This Dad has bigtime love syndrome and so do all of us. Bigtime love syndrome errs in thinking it’s the big things that matter most. (The Pharisees specialized in this.) When we have this syndrome we think our love for someone is proportionate to the size of our acts for them. For instance, if I buy my wife a $2,000 necklace my love for her must be enormous. Right? But, what if I suck at behind the scenes love for her? Frankly, it’s much easier to buy my wife an $800 necklace than have an infinitely courteous and patient spirit for her that bears all slights and doesn’t hold one against her. To really love someone is harder than going to the jewelry store and costs us a lot more than $800.
“Do small things with great love.” -Mother Teresa
We can call small things in great love “small potatoes love.” Small potatoes love is more about the recipient than the giver. Remember how the Dad felt good about the party he threw? It was less about his daughter and more about himself. He was trying to make up for a lack of small potato love with a big time act. We all do this. All of us are probably all better at public love than private love. I was told by a woman how badly her husband treated her at home, but I had no idea because he was so kind to her in public.
Jesus displayed love privately and publicly. He loved people in both big and small acts, but He never neglected small potato love. He died on the cross publicly for all of us, but He also touched people’s eyes in narrow streets when no one was looking on. Jesus' private acts are like a lineman who thanklessly blocks for his running back who scores four touchdowns.
Observe yourself today. If you are perceptive you’ll probably observe yourself neglecting small potato love at least twice. If you think your love is perfectly on track ponder this: There may be no greater sign we are like the Pharisees than if we think we are not.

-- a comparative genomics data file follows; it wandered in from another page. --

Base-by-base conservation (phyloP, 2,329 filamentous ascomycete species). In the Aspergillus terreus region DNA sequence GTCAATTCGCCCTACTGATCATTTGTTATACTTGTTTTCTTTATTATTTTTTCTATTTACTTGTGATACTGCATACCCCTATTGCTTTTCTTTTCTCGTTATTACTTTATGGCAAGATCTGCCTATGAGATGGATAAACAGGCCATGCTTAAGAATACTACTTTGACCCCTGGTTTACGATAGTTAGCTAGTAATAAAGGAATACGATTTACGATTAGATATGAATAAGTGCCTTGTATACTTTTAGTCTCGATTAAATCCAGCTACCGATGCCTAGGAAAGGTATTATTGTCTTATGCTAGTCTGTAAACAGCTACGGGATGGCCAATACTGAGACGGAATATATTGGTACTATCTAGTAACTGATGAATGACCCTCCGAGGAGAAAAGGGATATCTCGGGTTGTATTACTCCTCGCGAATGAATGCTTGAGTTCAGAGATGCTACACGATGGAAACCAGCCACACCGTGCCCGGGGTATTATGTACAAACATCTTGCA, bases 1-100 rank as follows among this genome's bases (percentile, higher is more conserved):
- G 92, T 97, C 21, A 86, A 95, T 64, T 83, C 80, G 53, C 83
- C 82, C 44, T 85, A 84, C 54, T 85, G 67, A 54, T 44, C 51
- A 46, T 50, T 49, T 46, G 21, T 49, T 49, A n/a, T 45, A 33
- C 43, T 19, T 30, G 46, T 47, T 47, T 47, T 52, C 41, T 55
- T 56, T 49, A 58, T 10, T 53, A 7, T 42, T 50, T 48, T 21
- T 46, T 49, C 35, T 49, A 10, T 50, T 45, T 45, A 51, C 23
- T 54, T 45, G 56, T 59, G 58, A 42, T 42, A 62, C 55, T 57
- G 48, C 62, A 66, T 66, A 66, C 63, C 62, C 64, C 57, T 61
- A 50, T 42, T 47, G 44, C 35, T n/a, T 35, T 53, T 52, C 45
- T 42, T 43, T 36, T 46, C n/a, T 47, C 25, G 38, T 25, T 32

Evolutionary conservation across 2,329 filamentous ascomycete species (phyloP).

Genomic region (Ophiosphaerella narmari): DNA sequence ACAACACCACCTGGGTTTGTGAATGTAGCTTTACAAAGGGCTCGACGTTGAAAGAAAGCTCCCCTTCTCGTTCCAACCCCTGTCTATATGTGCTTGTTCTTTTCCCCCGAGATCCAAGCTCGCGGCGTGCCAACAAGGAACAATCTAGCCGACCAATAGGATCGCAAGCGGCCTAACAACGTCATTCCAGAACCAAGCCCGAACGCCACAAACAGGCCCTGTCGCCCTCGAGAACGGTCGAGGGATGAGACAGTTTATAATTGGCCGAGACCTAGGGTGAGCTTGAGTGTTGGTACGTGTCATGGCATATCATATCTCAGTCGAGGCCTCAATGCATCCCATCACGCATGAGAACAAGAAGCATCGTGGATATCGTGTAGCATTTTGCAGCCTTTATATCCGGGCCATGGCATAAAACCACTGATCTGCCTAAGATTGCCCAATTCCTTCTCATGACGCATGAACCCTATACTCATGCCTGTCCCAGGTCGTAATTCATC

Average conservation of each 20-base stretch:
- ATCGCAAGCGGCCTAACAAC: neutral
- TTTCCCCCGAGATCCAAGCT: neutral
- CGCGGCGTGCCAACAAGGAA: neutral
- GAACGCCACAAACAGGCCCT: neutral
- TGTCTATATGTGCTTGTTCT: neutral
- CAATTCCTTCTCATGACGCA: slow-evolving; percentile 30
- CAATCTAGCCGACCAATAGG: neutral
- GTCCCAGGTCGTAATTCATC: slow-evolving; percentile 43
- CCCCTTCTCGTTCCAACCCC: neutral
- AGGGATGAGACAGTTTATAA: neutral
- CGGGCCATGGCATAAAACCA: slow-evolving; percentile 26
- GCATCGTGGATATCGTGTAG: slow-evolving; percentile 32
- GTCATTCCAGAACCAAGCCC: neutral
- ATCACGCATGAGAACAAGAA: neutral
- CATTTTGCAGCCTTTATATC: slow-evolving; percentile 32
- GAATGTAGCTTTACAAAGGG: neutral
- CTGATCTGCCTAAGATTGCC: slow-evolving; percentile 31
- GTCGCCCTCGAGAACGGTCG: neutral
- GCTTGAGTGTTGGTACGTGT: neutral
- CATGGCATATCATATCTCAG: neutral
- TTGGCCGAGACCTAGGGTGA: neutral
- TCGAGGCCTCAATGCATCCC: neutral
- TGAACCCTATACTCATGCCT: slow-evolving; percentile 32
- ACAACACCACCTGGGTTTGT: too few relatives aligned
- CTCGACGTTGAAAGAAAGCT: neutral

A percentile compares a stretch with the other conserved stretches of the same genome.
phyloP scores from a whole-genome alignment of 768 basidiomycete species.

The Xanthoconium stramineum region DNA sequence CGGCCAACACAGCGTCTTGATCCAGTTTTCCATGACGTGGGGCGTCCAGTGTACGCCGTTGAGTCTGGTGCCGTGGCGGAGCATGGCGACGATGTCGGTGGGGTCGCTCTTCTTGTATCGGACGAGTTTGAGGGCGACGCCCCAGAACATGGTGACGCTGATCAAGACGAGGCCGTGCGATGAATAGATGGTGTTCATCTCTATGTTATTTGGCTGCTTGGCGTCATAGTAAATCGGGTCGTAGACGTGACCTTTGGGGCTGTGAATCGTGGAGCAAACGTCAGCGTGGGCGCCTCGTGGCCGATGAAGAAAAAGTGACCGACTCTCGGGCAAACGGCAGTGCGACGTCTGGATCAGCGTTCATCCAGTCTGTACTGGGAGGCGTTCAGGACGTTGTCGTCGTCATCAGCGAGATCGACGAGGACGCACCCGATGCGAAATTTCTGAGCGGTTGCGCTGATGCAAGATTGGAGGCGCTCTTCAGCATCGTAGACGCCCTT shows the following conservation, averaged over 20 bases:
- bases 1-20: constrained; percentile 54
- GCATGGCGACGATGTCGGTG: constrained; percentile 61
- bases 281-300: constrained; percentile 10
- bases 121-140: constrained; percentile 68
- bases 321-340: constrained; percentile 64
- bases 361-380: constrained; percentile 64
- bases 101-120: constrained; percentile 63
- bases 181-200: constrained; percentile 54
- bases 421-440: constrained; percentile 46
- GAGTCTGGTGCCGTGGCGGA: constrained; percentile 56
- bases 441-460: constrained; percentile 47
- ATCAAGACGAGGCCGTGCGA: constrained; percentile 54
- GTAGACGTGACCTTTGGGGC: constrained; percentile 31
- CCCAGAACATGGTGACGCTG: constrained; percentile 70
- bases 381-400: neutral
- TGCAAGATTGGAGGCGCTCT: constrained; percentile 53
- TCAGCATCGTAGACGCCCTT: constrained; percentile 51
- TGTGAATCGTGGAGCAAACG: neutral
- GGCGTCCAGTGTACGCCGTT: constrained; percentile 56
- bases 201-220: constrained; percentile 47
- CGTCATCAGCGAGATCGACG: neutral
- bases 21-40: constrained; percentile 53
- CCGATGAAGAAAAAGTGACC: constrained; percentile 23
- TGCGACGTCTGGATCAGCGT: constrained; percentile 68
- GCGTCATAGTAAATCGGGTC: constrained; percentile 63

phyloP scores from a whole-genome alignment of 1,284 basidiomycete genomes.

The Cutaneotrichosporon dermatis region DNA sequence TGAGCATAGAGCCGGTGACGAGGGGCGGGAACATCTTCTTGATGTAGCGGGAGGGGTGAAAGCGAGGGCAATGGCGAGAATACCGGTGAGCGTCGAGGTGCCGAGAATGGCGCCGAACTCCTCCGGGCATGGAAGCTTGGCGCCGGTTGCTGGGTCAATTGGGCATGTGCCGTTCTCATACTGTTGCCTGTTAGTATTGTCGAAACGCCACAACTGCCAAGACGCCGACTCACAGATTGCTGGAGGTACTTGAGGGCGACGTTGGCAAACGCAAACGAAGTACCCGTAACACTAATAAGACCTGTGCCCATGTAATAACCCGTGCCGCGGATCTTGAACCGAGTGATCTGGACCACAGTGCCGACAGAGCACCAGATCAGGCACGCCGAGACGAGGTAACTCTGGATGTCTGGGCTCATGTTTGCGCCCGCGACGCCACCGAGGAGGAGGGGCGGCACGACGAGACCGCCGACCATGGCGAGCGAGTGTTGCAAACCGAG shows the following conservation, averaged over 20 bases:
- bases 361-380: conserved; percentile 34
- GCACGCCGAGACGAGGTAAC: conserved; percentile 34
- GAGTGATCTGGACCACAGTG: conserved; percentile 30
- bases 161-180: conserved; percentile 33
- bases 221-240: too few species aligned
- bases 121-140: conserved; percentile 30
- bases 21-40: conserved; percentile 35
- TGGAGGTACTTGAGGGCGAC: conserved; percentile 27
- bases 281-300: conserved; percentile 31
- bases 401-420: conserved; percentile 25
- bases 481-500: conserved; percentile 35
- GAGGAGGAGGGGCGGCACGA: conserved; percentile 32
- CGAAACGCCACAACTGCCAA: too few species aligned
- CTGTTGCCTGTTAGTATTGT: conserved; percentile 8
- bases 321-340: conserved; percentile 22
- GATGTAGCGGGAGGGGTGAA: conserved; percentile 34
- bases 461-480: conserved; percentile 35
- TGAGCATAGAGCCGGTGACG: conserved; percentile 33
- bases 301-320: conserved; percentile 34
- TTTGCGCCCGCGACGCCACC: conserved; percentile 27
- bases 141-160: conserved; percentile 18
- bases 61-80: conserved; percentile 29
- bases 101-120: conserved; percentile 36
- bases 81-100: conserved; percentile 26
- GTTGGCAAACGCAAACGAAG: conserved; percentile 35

Wednesday, December 17, 2014

Decaffeinated Spirits

Do you remember the commercial where a man lumbered sleepily on the sidewalk in the morning, but when he got coffee he perked up? Not only did his outward appearance change, how he saw others changed too. He was nicer to them. He looked them in the eye.
We can relate, right? Even if we don’t drink coffee or take some kind of stimulant, some days we see better, don’t we? Some days our energy is better, we aren’t as irritable, the world looks brighter and things seem more positive. On Tuesday we may love our life and the people in it. On Wednesday those feelings might not be there. It is not that things became worse overnight, but that our vision is dimmed and our feelings are susceptible to ebbs and flows.
With a newborn at home my energy is down a little. Let me be honest. When I have low energy I don’t feel as spiritual as I do when I have high energy. This makes me wonder how often I mistake feeling good for the Holy Spirit. Apparently, I confuse being invigorated by sleep, caffeine and endorphins with spiritual energy. Don’t hear me wrong, sleep, coffee and endorphins are glorious gifts from God. Thank God they can help us walk in His ways. But, I have to believe energy from God’s Spirit is not dependent on them. The morning Jesus rose from the grave it’s doubtful He had Starbucks. And take Paul. He had a ton of spiritual energy and he never mentioned driving through Scooter’s or chugging an energy drink to get it.
There is a kind of vigorous energy that works in us even when we are hungry, thirsty, tired, cold and uncomfortable. Imagine being a first century Christian with none of our modern amenities and look how much Christianity thrived. Look at the strength in Jesus’ weakness when He was tempted in the desert and was starving. Jesus told His disciples He was sustained by a kind of food they didn't know about. He said His food was doing the will of God. That's right we don't know about it, because it doesn't have carbohydrates. Look at all the stories, ancient and modern, where hungry, lonely and decaffeinated people, who don’t have controlled climates, soft beds and Mr. Coffee makers, display vigor and heart.